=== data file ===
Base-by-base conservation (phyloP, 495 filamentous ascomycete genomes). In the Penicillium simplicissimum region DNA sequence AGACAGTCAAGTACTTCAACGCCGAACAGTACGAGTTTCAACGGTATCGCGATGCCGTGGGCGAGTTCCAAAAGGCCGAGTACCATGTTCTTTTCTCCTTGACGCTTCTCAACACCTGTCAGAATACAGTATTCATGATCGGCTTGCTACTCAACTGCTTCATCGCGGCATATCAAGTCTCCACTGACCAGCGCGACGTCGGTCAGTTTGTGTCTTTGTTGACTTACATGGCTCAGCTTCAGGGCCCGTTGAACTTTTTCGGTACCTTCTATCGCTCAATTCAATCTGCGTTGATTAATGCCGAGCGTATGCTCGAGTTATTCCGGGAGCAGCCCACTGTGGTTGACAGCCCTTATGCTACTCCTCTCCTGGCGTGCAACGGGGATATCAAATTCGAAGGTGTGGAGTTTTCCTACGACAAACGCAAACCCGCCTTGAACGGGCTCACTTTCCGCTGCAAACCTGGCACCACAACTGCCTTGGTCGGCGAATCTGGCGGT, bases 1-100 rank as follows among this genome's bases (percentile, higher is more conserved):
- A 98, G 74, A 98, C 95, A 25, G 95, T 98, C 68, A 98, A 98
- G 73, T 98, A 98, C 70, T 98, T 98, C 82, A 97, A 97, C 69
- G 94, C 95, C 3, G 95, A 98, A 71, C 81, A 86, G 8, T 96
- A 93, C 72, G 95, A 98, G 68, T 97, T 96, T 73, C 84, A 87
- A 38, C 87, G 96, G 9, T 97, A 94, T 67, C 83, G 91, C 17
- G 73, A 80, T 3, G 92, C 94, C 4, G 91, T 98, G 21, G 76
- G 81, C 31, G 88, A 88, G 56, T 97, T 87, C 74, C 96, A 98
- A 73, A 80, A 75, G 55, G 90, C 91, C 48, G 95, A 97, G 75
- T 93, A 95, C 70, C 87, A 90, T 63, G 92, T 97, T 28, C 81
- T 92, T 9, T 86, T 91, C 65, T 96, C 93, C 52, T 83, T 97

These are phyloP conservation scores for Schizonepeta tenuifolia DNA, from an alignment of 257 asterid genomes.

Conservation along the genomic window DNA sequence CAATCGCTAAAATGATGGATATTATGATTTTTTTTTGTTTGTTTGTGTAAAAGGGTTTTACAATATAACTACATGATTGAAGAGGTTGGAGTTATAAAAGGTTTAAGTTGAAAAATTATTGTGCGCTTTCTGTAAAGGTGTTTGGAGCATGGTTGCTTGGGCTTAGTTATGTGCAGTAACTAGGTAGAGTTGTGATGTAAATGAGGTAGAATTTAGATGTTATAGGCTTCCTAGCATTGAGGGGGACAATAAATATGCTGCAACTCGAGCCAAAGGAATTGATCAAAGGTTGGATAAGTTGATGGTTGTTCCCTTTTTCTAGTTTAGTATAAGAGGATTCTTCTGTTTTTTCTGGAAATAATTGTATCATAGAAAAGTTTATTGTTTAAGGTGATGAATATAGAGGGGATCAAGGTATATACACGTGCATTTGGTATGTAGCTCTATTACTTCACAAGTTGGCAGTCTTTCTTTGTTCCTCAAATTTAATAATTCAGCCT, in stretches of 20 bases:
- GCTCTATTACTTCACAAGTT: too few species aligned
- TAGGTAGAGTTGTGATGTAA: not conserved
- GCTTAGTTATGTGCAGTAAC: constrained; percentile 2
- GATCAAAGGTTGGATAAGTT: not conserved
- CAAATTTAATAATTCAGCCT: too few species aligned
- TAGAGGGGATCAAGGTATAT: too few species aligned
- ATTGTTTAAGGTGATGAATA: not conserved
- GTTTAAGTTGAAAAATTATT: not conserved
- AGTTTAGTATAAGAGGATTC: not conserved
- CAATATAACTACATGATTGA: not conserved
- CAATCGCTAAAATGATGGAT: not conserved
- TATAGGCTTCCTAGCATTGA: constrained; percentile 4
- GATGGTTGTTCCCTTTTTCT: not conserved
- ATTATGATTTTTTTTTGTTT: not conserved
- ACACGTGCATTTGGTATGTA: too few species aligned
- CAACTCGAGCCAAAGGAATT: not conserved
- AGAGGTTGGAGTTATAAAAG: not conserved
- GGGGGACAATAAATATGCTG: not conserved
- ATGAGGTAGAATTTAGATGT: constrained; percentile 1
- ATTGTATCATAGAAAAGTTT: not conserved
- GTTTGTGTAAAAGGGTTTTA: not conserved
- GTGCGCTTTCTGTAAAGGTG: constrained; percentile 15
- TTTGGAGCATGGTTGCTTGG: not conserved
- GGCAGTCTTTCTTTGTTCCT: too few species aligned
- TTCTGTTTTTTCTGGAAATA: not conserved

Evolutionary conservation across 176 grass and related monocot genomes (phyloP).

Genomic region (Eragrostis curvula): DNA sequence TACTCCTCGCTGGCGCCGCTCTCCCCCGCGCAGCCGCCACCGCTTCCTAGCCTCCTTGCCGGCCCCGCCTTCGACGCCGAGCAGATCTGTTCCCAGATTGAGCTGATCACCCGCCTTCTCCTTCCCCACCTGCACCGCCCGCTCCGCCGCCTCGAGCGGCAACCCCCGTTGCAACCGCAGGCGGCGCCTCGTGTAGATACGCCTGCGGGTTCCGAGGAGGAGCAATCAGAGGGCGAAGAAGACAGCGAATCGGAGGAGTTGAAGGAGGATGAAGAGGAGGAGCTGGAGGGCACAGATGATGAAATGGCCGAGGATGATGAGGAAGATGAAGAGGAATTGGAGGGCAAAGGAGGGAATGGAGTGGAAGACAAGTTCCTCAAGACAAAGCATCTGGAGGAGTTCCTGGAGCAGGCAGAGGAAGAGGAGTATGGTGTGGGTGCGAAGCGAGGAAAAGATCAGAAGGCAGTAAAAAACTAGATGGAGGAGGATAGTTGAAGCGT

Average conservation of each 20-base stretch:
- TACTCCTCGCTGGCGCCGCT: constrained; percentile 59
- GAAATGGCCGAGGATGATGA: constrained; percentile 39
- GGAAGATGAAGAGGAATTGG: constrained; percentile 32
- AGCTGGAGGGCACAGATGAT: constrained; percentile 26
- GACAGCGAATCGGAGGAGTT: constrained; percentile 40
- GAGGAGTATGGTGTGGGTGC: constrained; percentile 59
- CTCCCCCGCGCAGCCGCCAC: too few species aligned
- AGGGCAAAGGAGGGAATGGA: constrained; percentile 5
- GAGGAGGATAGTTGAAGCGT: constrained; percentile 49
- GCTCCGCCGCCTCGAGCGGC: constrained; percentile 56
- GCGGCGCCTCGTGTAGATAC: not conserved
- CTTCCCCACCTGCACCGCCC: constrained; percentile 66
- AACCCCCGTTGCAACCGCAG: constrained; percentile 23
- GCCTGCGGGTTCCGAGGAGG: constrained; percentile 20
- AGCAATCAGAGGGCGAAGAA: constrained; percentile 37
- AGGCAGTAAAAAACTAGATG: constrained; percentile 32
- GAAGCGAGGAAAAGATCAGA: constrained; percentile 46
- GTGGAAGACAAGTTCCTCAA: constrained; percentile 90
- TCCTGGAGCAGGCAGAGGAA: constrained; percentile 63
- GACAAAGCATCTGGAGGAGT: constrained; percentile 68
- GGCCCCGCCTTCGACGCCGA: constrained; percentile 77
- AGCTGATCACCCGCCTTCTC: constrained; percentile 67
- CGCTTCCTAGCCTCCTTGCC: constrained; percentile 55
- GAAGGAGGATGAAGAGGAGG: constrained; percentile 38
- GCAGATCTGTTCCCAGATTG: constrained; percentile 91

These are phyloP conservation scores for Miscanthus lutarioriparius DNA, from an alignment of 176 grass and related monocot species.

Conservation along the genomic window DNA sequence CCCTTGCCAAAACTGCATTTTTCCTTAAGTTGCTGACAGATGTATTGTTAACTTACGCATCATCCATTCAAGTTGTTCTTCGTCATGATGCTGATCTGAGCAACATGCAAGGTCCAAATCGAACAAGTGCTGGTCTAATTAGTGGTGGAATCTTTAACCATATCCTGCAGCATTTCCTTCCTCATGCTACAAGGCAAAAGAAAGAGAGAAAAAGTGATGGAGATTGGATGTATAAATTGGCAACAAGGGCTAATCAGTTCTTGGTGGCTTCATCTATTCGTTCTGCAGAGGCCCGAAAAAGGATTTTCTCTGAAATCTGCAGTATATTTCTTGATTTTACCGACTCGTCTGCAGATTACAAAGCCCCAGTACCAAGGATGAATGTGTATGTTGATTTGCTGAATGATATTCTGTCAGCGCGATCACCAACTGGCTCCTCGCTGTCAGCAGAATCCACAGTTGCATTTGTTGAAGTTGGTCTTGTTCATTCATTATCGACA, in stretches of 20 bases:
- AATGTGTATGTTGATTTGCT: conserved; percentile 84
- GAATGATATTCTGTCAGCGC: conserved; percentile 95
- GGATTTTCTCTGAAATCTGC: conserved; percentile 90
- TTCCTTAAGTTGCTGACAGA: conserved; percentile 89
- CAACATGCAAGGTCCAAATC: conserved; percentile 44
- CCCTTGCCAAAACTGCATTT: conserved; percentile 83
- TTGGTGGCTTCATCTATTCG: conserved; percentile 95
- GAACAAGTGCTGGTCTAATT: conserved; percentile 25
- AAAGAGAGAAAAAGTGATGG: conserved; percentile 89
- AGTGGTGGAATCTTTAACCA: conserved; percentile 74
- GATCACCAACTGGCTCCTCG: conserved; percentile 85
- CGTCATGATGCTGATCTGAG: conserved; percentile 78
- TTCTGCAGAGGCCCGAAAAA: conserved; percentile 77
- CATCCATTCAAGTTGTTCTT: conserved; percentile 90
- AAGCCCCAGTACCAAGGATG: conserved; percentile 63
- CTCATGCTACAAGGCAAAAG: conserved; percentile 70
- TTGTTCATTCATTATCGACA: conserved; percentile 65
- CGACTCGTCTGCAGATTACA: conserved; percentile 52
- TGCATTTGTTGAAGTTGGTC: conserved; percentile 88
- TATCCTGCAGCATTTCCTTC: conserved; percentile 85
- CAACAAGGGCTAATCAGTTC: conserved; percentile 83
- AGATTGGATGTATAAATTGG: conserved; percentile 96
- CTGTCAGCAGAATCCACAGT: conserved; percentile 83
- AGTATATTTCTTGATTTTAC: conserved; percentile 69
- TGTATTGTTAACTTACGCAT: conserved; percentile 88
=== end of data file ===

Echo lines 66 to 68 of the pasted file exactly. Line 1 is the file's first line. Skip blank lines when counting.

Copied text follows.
- GCAGATCTGTTCCCAGATTG: constrained; percentile 91

These are phyloP conservation scores for Miscanthus lutarioriparius DNA, from an alignment of 176 grass and related monocot species.

Conservation along the genomic window DNA sequence CCCTTGCCAAAACTGCATTTTTCCTTAAGTTGCTGACAGATGTATTGTTAACTTACGCATCATCCATTCAAGTTGTTCTTCGTCATGATGCTGATCTGAGCAACATGCAAGGTCCAAATCGAACAAGTGCTGGTCTAATTAGTGGTGGAATCTTTAACCATATCCTGCAGCATTTCCTTCCTCATGCTACAAGGCAAAAGAAAGAGAGAAAAAGTGATGGAGATTGGATGTATAAATTGGCAACAAGGGCTAATCAGTTCTTGGTGGCTTCATCTATTCGTTCTGCAGAGGCCCGAAAAAGGATTTTCTCTGAAATCTGCAGTATATTTCTTGATTTTACCGACTCGTCTGCAGATTACAAAGCCCCAGTACCAAGGATGAATGTGTATGTTGATTTGCTGAATGATATTCTGTCAGCGCGATCACCAACTGGCTCCTCGCTGTCAGCAGAATCCACAGTTGCATTTGTTGAAGTTGGTCTTGTTCATTCATTATCGACA, in stretches of 20 bases: